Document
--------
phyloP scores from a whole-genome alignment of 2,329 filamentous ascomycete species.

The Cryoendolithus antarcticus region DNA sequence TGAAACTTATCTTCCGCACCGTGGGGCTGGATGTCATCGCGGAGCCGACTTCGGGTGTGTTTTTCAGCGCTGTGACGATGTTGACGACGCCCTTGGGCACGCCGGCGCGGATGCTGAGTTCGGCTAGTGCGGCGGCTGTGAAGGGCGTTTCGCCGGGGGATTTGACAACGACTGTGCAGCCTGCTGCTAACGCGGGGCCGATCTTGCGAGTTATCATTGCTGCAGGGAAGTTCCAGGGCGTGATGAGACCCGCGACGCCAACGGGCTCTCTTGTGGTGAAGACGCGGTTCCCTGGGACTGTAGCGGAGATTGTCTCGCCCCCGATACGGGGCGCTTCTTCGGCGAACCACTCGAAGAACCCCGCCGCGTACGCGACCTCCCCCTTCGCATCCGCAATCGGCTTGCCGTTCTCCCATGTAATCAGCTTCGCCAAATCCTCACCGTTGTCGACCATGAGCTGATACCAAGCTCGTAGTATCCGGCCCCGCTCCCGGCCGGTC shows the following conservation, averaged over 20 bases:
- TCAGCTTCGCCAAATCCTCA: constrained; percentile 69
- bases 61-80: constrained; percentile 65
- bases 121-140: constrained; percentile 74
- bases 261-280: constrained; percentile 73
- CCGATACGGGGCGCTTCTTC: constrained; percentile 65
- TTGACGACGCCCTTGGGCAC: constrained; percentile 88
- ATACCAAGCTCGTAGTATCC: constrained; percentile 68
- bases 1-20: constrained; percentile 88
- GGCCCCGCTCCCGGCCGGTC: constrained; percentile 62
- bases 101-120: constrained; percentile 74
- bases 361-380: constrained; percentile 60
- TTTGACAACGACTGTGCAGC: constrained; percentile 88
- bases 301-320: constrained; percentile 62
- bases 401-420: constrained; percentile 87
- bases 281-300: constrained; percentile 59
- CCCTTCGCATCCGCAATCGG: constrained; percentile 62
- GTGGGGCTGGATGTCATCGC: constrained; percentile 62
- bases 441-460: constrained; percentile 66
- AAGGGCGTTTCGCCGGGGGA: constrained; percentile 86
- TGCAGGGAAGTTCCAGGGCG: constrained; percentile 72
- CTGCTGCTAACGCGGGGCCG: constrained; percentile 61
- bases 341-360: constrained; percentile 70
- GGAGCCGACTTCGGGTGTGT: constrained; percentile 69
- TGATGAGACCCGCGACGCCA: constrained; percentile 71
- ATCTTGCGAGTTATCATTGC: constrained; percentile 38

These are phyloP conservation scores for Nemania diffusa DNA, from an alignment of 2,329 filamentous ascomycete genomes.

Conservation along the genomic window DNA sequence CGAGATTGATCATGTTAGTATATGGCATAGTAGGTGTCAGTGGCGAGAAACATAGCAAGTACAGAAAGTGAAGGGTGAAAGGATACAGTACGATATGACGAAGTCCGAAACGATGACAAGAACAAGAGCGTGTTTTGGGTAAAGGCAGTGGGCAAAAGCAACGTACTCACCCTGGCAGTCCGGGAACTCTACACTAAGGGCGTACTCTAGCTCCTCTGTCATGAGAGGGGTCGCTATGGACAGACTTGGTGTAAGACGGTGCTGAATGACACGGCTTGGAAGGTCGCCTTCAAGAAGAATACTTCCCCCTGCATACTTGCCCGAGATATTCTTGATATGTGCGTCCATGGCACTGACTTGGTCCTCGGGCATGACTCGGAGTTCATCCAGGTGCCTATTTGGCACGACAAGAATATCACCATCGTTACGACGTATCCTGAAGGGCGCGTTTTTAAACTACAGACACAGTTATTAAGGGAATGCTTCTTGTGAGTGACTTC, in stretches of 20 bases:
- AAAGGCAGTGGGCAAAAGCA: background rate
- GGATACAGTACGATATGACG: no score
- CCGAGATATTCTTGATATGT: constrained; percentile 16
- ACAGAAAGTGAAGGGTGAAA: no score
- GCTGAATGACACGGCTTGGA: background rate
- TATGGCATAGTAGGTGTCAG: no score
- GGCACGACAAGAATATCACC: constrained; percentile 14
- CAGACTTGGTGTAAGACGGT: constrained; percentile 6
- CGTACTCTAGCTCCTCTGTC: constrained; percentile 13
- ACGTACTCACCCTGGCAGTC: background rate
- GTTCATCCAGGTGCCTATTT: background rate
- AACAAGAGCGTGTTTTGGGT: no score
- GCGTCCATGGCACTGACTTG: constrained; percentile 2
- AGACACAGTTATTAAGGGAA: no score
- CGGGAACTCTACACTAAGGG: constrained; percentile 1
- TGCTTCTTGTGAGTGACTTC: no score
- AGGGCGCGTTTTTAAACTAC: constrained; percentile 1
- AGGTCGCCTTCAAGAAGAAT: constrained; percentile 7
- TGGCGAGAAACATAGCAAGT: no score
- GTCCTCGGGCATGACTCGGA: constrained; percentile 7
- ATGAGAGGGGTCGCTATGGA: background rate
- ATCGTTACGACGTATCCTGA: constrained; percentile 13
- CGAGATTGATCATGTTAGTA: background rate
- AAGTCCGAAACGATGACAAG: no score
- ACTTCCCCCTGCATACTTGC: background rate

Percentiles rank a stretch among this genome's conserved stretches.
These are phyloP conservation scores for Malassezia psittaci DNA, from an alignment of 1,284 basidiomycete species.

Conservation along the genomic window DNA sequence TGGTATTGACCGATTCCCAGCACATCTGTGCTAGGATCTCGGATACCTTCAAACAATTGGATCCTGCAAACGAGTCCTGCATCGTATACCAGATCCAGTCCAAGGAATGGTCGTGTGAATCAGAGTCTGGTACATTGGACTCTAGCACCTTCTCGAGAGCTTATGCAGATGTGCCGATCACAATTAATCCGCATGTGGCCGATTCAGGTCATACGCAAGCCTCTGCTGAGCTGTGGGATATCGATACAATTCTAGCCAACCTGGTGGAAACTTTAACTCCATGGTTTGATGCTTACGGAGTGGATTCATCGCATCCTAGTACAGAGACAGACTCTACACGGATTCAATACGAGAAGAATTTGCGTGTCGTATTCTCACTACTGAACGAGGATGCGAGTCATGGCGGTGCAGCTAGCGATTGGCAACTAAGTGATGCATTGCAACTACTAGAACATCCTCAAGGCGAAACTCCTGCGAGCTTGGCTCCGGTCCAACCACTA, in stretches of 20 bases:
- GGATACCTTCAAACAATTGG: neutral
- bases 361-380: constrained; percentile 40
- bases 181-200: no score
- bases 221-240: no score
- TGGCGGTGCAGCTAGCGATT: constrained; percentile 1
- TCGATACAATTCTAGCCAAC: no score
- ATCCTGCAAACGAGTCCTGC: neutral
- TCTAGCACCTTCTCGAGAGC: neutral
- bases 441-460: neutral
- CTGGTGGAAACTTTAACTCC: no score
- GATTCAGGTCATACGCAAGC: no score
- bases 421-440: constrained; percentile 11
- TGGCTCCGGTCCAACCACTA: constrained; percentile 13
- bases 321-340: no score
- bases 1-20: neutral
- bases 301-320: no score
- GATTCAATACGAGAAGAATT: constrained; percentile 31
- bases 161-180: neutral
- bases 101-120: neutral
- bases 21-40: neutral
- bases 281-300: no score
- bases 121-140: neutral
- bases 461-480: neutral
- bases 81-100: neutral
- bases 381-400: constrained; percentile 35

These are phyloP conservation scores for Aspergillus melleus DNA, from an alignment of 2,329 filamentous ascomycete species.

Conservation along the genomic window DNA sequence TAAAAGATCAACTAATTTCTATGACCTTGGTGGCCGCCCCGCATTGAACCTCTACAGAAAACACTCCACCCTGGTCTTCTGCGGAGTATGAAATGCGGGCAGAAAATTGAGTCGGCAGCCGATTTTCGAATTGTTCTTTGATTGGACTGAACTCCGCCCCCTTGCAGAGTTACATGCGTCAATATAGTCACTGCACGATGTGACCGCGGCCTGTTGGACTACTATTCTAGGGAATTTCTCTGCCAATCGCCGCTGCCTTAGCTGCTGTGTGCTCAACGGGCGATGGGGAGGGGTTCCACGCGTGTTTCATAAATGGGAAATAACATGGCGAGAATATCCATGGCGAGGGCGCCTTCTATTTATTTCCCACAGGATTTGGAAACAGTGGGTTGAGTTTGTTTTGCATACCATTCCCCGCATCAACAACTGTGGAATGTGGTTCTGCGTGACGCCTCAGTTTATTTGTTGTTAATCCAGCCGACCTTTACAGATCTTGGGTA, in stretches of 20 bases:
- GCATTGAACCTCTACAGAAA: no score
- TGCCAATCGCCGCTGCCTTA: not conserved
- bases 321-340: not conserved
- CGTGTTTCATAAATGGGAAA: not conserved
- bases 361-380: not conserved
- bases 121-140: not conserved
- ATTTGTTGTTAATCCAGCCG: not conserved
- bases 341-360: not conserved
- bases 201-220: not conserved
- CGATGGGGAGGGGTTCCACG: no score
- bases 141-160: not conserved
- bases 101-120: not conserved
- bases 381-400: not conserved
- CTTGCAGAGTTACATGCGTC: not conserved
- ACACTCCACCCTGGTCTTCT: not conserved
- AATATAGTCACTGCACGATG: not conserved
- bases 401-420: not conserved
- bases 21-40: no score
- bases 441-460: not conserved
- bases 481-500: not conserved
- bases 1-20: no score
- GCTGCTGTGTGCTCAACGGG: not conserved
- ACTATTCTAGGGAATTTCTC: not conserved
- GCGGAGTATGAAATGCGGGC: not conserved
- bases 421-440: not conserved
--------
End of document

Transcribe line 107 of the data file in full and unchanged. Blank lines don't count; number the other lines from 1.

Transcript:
- ACTATTCTAGGGAATTTCTC: not conserved